President Obama recently signed the Jumpstart Our Business Startups (JOBS) Act into law, making crowdfunding legal so web users can expect a return on investments in business start-ups.
Entrepreneurs can soon start tapping into their social network of online friends, giving business start-ups a welcome alternative to collect capital, compared to going through the timely process commercial banks impose. The waiting period for the act will end in January 2013. The CrowdFunding Made Simple conference took place last week, educating conference-goers about this groundbreaking new legislation.
Crowdfunding is the concept that creates a space for business start-ups to get financing from individuals through social media and online crowdfunding sites.
Jason Best, framework co-author to the legislation, described crowdfunding at the first annual CrowdFunding Made Simple conference last week.
“It’s social web meets capital formation,” Best said.
Unemployment and the economy are major issues this election year.
“We sold this as an american jobs/small business bill,” Best said.
Platforms like RocketHub and Kickstarter bring investors and entrepreneurs together in cyber space. The web community can browse through business plans of startups online and a person can put money into that idea.
Investors and entrepreneurs negotiate a rate of return, giving capital to a small business idea and a percentage to the web friend.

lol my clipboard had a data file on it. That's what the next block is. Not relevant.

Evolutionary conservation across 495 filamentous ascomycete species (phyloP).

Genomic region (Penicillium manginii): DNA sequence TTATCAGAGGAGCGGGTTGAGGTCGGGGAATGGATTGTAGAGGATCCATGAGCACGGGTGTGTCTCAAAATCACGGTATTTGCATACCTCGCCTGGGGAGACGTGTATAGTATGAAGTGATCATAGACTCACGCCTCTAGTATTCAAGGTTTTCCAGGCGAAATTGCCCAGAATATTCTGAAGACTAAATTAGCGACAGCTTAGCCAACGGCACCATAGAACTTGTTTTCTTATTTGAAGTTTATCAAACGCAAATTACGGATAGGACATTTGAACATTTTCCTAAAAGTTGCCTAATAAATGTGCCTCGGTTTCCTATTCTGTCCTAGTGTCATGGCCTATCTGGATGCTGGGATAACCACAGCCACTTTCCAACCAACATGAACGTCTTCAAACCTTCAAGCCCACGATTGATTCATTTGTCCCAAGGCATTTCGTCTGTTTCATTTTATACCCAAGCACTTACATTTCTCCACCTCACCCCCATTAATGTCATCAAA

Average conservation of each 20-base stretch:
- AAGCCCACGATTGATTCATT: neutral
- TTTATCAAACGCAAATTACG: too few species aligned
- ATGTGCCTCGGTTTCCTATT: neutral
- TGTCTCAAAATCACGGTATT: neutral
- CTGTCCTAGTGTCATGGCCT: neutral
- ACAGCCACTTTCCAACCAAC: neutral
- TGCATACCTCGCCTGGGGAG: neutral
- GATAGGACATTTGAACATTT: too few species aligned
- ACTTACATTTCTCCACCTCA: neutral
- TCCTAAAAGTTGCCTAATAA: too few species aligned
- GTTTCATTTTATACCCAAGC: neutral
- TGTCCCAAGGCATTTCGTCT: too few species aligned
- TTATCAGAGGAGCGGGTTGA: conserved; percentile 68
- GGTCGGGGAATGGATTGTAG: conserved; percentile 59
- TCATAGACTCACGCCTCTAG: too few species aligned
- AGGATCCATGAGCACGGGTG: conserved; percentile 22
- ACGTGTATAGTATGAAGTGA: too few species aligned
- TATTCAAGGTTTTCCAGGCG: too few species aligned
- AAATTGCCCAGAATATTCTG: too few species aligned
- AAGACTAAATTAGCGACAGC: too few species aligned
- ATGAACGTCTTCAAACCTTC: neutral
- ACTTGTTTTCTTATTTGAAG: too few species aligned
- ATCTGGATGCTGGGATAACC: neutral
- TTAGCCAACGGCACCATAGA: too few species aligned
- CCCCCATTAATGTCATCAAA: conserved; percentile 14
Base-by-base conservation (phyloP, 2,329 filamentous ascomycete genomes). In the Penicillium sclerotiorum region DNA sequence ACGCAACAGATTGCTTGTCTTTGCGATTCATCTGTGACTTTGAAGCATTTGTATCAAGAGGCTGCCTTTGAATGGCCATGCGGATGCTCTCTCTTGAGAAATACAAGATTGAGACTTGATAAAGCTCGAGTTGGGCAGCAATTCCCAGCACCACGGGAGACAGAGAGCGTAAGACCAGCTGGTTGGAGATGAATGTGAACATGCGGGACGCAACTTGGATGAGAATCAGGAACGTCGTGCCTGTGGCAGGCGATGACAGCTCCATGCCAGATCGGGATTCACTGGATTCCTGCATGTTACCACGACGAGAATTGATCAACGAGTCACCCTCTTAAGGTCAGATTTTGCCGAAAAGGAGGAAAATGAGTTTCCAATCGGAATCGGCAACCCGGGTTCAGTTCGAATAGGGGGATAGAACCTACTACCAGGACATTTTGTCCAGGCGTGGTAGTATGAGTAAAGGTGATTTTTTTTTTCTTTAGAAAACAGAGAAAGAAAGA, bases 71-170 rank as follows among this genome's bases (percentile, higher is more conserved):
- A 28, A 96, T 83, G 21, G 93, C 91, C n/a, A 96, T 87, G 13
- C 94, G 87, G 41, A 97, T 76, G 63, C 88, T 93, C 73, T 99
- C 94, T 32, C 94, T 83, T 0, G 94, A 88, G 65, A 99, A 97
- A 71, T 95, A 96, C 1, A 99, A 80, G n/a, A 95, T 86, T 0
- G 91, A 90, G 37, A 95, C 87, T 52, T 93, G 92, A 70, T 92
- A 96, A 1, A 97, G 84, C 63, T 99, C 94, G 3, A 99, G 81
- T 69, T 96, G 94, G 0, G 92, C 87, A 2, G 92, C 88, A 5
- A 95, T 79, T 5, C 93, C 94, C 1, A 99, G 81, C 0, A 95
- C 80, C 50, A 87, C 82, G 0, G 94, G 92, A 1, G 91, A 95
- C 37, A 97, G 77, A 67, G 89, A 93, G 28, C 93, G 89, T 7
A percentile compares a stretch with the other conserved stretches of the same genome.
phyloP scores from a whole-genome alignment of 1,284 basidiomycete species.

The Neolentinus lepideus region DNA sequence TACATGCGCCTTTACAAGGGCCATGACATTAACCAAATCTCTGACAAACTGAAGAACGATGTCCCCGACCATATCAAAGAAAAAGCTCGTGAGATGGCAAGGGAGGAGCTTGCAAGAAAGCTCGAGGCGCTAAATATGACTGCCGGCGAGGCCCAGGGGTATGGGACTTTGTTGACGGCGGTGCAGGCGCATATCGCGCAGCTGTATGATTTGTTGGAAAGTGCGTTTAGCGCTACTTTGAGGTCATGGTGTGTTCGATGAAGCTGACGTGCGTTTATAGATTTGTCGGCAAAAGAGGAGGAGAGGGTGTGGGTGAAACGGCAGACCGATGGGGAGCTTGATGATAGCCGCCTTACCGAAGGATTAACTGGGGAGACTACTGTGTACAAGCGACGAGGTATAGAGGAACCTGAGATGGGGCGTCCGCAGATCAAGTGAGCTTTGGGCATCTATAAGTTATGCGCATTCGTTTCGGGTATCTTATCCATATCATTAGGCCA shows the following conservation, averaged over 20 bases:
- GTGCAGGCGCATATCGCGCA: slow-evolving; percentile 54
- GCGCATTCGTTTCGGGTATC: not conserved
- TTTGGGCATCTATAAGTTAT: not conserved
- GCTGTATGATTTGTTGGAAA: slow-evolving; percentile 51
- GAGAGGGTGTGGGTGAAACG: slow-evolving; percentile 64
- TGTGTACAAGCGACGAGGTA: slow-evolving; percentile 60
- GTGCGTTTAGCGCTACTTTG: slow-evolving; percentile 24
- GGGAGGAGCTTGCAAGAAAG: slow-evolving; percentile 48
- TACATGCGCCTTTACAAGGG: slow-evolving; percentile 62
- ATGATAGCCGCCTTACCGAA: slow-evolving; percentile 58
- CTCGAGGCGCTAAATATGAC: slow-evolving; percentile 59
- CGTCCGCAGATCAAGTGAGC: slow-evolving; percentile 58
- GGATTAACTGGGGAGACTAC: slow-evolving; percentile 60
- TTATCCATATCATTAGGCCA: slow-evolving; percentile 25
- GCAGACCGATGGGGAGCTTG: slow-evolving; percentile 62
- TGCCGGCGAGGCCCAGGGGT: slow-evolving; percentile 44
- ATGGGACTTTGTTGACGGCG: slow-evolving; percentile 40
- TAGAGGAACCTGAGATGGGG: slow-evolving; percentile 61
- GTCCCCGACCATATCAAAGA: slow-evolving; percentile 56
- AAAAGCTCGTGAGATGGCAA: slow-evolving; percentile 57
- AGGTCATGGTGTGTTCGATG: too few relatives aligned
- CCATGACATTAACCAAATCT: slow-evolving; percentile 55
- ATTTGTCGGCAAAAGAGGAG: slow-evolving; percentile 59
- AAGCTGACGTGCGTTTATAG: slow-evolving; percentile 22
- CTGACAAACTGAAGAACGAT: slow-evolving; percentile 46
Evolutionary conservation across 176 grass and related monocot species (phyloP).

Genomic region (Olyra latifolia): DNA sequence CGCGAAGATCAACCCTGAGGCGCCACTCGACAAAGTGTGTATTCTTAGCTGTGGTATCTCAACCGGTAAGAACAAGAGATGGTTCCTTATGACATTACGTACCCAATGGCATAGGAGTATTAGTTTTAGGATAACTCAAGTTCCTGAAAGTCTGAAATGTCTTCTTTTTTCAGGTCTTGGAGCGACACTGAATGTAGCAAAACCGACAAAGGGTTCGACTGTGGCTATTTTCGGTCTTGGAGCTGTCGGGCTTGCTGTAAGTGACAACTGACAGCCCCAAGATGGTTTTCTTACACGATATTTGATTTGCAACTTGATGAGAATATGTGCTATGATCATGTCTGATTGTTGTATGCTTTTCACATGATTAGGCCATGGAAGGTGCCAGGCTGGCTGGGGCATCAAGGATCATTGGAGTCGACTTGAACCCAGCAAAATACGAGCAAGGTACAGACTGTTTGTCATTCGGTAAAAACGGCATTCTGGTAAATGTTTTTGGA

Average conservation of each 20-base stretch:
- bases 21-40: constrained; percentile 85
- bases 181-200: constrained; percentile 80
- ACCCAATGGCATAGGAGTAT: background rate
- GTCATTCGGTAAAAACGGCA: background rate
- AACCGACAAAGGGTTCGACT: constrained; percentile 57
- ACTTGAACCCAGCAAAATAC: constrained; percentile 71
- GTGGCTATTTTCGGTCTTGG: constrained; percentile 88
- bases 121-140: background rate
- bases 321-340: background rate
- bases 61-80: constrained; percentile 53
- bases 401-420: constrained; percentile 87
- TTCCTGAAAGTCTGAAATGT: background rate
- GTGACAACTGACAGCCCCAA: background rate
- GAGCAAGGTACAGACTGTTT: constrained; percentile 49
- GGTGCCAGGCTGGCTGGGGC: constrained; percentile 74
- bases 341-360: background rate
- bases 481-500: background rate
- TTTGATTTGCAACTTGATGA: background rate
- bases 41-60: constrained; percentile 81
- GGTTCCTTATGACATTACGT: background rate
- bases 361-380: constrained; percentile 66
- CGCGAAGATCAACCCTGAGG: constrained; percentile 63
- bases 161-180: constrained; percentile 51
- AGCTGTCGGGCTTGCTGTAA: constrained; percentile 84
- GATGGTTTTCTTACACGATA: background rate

BYU student Colton Lee, 22, attended the function, wanting to learn how to find funds for future fortunes.
“It opens it up for everyone to invest in you,” Lee said. “I have lots of ideas and I want to get them funded.”
Traditional lending systems consist of several layers, Lee said. Before your idea reaches an underwriter it goes through approval processes that could take months.
Crowdfunding platforms have just one or two degrees of separation between investor and entrepreneur, Candace Klein, former Security Exchange Commission attorney, said.
She says crowdfunding platforms provide the table, and interested parties just gather around it.
Crowdfunding’s biggest challenge will be the potential for fraud, Klein said. The SEC will be paying close attention to activities involving unaccredited investors, such as ordinary web friends.
Best isn’t worried about fraud in this new community web environment.
“Fraud is exposed by the crowd,” Best said. He continued, saying members of crowdfunding platforms have identified, rated and removed fraudulent actors within 72 hours after the appearance of a threat.
Over 550 crowdfunding platforms are currently in operation — many with rating systems similar to sites like Ebay or Amazon.
Other forms of crowdfunding are legal. For example, if third parties invest money into a business idea, they select a gift for their contribution based on the amount given — such as a watch or pendant.
The SEC gets involved when investments earn interest. Up until now, crowdfunding didn’t offer a rate of return on an investment, just a token piece of swag.
The United Kingdom and other European Union nations have already passed similar legislation legalizing equity-based crowdfunding, meaning investors get a percentage back through interest rates.
The JOBS Act passed on April 5 and is pre-legal right now — the mandatory waiting period since passing the bill expires Jan. 13, 2013 and creates a crowdfunding exemption to SEC regulations.
In a time when banks and lenders sit on cash due to the uncertain economy, the innovative spirit of entrepreneurs transcends tradition and redefines social capital.
Best said if you go to Washington looking for answers, you won’t be effective. If you go to Washington with an answer, people are more likely to listen.